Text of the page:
Here is a photo of the belt I made as my very first leather creation. It has served me well over the years, but it is undoubtedly unsightly. I made a tonne of blunders, which is to be expected when starting something new. The holes are not consistently spaced, the burnishing on the edges is rough, and I built the belt with snaps rather than rivets. I decided it was time to construct a new one and share some of what I've learned so that your "first belt" will look a little bit better than mine does.
WHERE TO FIND IT:
- 8-12oz Leather (a side)
- Strap Cutter
- Leather Knife (or Rotary Cutter)
- Leather Glue
- Leather Dye
- Thread & Needles
- Long Ruler (4ft+)
- Hole Punch
- Skiving Knife (Optional)
- Diamond Chisels
- Scratch Awl
- Craft Spong
- Canvas Cloth
- Rivet Setter
- Belt Buckle
step 1 : Prepare the leather for the strap cutter in
Need: Leather, Leather Knife, Scratch Awl
This stage presupposes that you either purchased finished leather or that you personally coloured and finished the leather. Check out THIS POST if you need assistance with dyeing the leather.
You need a straight edge on the leather for the strap cutter to operate properly. Making that initial, straight cut across the leather will be your first action. It's not that difficult. Simply take your long ruler—at least three feet—and place it across the leather's top. The idea is to get the ruler as close to the edge as you can without having any leather on the ruler come off. With the least amount of scrap, this will produce a lengthy straight cut. It is best to do this along the portion of leather that was along the cow's spine.This is due to two factors. In contrast to the bottom of the leather, which will contain peninsulas from the legs, this area of the leather is already quite straight, therefore it typically generates fewer scraps. Second, the leather from this region of the spine is slightly more durable than the leather from the belly. You need this harder leather for a belt. Make your cut with the leather knife once you've drawn a precise, straight line across the leather with the ruler and scratch awl.
STEP 2: CUTTING OUT THE STRAP
Need: Leather with a straight edge, Strap cutter
The best strap cutters are. When cutting out straps and belts, they save a tonne of time, but the speed also increases the chance of the cut going horribly wrong. There's no need to freak out if this is your first time using a strap cutter; just move slowly. Set the strap cutter to the appropriate belt width before cutting. The majority of the belts I make are 1 1/4", but you can go wider or narrower as long as it matches the size of the belt buckle you have for the project. Make sure the area between the twin arms is large enough to accommodate the thick (8–12 oz) leather.The nut at the end of the twin arms, on the side opposite the blade, allows for rapid adjustment of this. Once the width and thickness are chosen, use the strap cutter to cut the leather by starting at one end and drawing inward and toward yourself. It is crucial that you maintain pressure on the leather's straight edge against the strap cutter's flat handle. The strap you cut won't be straight if the leather extends past the handle or if the handle pulls away from the leather. It won't be a big deal if you make a mistake here, but you will waste some leather.. To make sure you have another straight edge to deal with, you will need to return to the previous step and cut off the crooked straight.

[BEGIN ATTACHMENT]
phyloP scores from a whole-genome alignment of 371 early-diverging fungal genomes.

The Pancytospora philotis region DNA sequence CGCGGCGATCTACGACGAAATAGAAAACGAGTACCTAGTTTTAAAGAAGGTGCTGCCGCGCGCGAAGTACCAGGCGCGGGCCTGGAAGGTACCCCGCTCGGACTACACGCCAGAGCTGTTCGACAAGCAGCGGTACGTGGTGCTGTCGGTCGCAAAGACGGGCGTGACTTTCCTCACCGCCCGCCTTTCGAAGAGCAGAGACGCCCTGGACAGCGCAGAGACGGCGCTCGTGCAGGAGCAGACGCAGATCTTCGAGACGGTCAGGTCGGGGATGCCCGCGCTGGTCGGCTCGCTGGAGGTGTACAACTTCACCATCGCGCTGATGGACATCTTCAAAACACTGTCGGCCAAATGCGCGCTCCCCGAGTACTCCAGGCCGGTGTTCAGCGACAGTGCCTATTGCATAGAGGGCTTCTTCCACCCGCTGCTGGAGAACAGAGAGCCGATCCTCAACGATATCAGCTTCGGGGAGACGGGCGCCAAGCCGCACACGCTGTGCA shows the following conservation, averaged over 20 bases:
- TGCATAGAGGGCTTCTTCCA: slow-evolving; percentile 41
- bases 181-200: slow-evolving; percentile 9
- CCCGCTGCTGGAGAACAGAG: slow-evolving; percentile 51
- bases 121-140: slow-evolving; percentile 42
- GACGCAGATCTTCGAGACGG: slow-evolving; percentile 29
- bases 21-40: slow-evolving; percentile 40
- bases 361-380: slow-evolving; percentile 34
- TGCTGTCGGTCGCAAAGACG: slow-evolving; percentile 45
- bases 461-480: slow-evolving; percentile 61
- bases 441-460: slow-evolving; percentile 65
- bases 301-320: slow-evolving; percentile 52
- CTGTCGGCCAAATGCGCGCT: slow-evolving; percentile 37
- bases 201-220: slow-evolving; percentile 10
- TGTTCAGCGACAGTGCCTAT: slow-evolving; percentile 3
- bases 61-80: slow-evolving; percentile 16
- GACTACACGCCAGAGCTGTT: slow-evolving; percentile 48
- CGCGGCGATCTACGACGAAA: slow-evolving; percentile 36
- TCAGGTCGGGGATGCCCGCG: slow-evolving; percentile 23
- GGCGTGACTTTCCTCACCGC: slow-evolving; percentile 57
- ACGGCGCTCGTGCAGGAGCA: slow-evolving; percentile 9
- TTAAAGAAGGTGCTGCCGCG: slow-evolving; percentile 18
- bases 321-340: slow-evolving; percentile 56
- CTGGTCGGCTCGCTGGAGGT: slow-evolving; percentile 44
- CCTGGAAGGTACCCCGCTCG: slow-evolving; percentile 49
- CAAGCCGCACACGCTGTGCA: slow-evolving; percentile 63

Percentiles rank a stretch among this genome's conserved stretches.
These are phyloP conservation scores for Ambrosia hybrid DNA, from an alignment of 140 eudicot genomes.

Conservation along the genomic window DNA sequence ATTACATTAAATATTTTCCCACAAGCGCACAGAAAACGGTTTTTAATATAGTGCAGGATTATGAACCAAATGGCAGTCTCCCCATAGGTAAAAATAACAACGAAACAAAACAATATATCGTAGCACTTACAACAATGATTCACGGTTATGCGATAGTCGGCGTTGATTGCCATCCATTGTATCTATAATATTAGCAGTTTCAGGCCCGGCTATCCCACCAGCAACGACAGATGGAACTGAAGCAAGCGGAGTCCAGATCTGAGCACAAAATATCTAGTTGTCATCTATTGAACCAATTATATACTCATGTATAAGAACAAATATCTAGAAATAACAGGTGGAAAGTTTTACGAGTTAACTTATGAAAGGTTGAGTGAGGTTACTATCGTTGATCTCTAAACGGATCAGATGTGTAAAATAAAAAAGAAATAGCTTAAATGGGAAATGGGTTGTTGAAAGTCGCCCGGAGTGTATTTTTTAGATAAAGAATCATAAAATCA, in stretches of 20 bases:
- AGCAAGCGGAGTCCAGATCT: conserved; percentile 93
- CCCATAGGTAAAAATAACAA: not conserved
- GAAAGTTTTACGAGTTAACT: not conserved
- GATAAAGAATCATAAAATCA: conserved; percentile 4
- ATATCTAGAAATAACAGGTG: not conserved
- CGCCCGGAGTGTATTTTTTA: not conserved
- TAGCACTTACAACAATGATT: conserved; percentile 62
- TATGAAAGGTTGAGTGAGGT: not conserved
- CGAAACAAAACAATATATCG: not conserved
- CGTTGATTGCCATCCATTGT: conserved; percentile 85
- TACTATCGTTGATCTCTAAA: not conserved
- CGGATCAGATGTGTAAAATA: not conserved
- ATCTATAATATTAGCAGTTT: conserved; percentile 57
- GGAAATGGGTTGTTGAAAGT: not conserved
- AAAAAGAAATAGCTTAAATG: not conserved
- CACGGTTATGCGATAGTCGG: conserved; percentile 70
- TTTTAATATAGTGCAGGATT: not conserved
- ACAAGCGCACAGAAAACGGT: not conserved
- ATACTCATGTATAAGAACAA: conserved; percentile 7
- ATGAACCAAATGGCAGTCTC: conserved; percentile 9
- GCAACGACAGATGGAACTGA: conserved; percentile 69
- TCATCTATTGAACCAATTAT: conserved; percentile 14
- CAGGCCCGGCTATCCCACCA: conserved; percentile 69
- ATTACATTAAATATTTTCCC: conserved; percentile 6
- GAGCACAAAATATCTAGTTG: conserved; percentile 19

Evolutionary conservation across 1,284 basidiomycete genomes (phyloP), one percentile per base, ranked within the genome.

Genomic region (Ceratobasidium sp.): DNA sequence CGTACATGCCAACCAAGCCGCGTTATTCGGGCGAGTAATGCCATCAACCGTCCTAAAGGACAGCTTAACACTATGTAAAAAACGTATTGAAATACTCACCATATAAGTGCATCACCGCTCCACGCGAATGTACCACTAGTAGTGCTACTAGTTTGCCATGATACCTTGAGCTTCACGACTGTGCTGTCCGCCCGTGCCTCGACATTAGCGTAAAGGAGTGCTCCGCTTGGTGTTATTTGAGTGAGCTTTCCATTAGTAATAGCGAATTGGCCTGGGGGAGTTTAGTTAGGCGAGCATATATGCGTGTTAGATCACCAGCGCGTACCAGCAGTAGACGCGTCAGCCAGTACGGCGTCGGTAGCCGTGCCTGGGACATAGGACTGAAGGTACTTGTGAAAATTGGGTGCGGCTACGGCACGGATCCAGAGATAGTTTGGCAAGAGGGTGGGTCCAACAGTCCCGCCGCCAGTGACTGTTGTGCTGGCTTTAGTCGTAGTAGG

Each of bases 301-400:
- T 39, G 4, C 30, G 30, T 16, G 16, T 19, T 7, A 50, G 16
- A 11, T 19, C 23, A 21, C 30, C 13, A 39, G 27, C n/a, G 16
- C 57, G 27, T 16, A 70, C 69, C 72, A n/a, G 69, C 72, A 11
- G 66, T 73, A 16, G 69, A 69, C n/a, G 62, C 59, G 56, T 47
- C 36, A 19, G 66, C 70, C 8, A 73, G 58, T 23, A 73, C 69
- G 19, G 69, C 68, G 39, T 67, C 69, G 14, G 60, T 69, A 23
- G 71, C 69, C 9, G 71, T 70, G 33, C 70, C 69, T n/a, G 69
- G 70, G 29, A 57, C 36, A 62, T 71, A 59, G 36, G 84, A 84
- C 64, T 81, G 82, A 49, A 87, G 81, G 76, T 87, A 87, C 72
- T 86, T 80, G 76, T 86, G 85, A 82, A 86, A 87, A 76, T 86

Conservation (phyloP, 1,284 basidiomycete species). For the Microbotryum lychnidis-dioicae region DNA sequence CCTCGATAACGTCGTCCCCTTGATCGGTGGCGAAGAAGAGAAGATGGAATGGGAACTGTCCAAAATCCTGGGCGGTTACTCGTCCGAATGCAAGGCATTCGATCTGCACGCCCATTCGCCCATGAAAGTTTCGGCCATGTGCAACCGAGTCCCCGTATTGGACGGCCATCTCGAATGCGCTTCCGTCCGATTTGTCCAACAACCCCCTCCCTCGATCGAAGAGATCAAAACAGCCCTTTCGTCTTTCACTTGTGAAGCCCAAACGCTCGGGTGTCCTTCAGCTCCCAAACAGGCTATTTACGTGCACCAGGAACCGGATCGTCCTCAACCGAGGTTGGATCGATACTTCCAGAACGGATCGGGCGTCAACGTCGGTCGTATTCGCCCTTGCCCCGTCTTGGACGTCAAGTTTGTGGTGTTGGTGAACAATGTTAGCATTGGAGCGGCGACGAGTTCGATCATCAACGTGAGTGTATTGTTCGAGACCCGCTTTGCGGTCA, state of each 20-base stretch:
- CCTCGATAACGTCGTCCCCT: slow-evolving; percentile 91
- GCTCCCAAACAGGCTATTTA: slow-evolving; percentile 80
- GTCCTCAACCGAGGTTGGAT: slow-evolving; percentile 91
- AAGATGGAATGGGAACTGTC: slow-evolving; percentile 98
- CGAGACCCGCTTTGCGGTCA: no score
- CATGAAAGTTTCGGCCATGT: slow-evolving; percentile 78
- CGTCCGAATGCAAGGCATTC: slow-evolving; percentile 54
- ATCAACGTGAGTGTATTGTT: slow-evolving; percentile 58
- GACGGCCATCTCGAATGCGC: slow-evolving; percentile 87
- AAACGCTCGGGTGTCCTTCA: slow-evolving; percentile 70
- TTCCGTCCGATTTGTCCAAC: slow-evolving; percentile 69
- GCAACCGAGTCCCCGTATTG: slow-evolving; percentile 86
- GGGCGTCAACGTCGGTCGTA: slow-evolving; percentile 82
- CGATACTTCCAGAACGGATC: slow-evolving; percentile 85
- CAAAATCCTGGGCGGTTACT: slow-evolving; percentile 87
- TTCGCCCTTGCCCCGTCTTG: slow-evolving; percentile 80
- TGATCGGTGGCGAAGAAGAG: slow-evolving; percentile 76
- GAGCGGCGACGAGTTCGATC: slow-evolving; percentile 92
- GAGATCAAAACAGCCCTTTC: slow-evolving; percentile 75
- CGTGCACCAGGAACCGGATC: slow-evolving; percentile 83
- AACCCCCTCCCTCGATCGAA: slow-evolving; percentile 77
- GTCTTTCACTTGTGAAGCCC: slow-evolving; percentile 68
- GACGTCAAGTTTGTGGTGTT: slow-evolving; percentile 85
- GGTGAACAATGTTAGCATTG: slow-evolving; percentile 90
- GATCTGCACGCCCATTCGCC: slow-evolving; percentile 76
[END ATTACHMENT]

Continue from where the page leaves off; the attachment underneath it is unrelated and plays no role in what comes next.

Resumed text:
STEP 3: CUTTING THE STRAP TO LENGTH
Need: Leather Strap, Divider, Ruler, Scratch Awl, Leather Knife
There are several ways to measure a belt, but the simplest and safest method is to use an old belt that fits comfortably. Measure from the beginning of the leather at the base of the buckle to the hole that fits the best if you already have a belt that fits well. You'll then have a starting length. Then you should add 3" for the leather that folds over the buckle, 3" more for the additional holes, and finally another 5" for the belt's end. To cut a long story short, you must increase your "beginning length" by 11". I.e. Thus, if your starting length is 46", add 11", and your required strap length is 57".
It's time to trim the end of the belt after you have the measurement for the ideal fit.
An "English Point" is the name for the arrow-like shape at the end of belts.
There are two methods for obtaining this form.
One is to own an English Point Punch, but most of us don't unless we are producing numerous belts.
Use of a divider is the alternative method.
Set the divider to the belt's width to accomplish this.
As was already explained, most belts have a width of about 1 1/4", but because you might have selected a different width, set the divider to that measurement.
Then, draw a little mark on each of the strap's edges after measuring the width (1 1/4") down the strap with a ruler.
After that, align the divider's arms with the markers.
Finally, while keeping the other arm immobile, press down and rotate one arm upward.
This will result in an arc.
With the other arm, repeat this procedure.
Once this was accomplished, the English Point shape should have been drawn on your strap.
Cut it out with your knife.
Check out this if you need extra guidance on how to create the English Point.